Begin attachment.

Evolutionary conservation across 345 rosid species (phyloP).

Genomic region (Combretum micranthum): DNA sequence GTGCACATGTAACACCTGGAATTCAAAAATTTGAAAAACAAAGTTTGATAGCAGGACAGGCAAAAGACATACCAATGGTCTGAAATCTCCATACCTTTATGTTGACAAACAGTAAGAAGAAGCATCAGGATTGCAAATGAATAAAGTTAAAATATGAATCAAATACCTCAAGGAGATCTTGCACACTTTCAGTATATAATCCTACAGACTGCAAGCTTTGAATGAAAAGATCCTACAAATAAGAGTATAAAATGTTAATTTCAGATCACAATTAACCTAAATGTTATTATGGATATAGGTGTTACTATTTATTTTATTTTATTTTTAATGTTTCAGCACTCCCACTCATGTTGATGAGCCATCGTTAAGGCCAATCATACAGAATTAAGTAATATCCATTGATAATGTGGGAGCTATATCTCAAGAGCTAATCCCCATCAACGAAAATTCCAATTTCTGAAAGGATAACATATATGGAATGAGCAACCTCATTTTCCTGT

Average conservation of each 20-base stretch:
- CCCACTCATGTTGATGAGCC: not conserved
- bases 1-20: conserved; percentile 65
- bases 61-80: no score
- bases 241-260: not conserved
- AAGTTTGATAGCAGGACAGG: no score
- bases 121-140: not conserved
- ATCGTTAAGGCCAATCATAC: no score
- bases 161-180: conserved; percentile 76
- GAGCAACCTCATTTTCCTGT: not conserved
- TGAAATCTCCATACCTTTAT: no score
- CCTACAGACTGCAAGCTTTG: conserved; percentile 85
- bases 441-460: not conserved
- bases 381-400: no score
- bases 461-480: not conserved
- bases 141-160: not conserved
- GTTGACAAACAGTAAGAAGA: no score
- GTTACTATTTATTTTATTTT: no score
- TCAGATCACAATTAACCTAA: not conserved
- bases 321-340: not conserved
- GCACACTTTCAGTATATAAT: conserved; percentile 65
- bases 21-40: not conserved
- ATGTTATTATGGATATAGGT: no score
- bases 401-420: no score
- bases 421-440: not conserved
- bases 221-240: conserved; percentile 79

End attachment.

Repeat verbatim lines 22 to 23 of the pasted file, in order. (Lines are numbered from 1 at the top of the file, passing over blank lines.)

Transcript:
- bases 321-340: not conserved
- GCACACTTTCAGTATATAAT: conserved; percentile 65